The Fed minutes also note that "a couple" members wanted a 50 basis point cut, based primarily on the weak inflation readings.The Fedread more
Federal Reserve members worried over future growth are highly concerned about the U.S.-China tariff battleThe Fedread more
President Trump and Apple CEO Tim Cook have had a rocky relationship in recent years, but Trump is now complimenting the executive publicly.Technologyread more
Corporate debt recently passed the $1 trillion mark in a continuing sign of global financial displacement.Marketsread more
"Federal debt, which is already high by historical standards, is on an unsustainable course," CBO director Phillip Swagel said in the report.Politicsread more
The president's remark followed a string of criticisms aimed at his predecessors, whom he claimed had ignored China's alleged malpractice on trade.Politicsread more
President Trump liked Germany's sale of no-interest, 30-year bonds Wednesday, but investors weren't so eager to buy them.Market Insiderread more
SunTrust Robinson Humphrey analysts said in a research note the "Off-Facebook Activity" feature "appears to fall somewhat short of the original pledge by CEO Zuckerberg of...Technologyread more
"If you look at the market over the past week, stocks don't need any help. They are roaring ahead, without the Fed doing anything," says the longtime market strategist.Marketsread more
Target CEO Brian Cornell still thinks the U.S. consumer is strong and spending. Target's latest quarterly results showed the big-box retailer is benefiting from that.Retailread more
Stocks rose on Wednesday as strong quarterly results from retailers such as Target and Lowe's lifted investor sentiment.US Marketsread more
Netflix said in its Q3 earnings report Monday that it will spend $6 billion next year on content, making it one of the biggest spenders in media in the category.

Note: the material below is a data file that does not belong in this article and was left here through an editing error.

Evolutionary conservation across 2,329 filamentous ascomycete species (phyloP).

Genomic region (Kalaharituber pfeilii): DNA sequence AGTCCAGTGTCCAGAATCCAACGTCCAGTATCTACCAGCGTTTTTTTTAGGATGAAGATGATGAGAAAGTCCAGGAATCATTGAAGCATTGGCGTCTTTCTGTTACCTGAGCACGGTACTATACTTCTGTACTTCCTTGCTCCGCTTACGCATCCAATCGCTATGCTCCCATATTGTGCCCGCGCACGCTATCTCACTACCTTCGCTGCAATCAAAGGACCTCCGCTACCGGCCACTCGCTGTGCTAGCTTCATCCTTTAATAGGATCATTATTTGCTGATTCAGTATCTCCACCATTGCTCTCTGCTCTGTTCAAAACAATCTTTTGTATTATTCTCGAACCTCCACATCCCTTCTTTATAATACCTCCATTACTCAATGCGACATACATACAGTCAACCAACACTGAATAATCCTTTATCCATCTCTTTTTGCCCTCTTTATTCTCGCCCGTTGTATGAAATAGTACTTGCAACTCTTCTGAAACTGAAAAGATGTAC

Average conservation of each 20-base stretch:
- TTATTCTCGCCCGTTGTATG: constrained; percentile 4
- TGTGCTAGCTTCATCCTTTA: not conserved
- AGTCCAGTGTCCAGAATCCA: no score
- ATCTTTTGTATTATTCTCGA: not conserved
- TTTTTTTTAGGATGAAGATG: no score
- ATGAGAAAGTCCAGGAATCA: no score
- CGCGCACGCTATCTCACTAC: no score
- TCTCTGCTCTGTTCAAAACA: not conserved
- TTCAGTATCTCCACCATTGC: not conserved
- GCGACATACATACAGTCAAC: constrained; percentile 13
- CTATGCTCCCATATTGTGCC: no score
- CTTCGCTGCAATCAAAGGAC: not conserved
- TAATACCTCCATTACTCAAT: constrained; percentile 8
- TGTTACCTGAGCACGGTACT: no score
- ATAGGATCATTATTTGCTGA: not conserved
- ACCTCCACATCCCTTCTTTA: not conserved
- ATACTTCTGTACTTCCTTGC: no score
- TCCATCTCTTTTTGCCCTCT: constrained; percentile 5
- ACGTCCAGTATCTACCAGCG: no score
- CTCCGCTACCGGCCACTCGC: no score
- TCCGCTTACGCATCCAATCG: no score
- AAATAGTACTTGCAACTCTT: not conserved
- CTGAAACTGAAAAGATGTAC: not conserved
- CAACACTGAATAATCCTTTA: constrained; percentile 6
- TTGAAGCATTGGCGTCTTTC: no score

According to Boston Consulting Group and SNL Kagan data from this year, Netflix is in second place among its TV network and subscription video-on-demand peers. It predicted that Netflix would spend $5 billion on content this year. However, Gullane Capital Partners pegged the figure as high as low tens of billions.
Even with the projected $6 billion in spending, Netflix won't beat the current category leader. ESPN was projected by Boston Consulting Group and SNL Kagan to spend $7.3 billion on content in 2016, with increased prices mostly due to sports league rights. Sports, widely considered by many to be one of the live TV viewing draws, is a much less risky investment due to its existing and reliable audience.
NBC came in third place with $4.3 billion in spending, and CBS was in fourth with an estimated $4 billion content budget. Those too include sports rights, which means Netflix is leading by far in terms of spending on episodic and film programming.
The next big subscription-on-demand content spender was Amazon, which came in fifth. It was estimated to spend $3.2 billion by the end of 2016 on content. Amazon previously said in July it plans to double its spending on video content and triple its spending on originals during the latter half of 2017.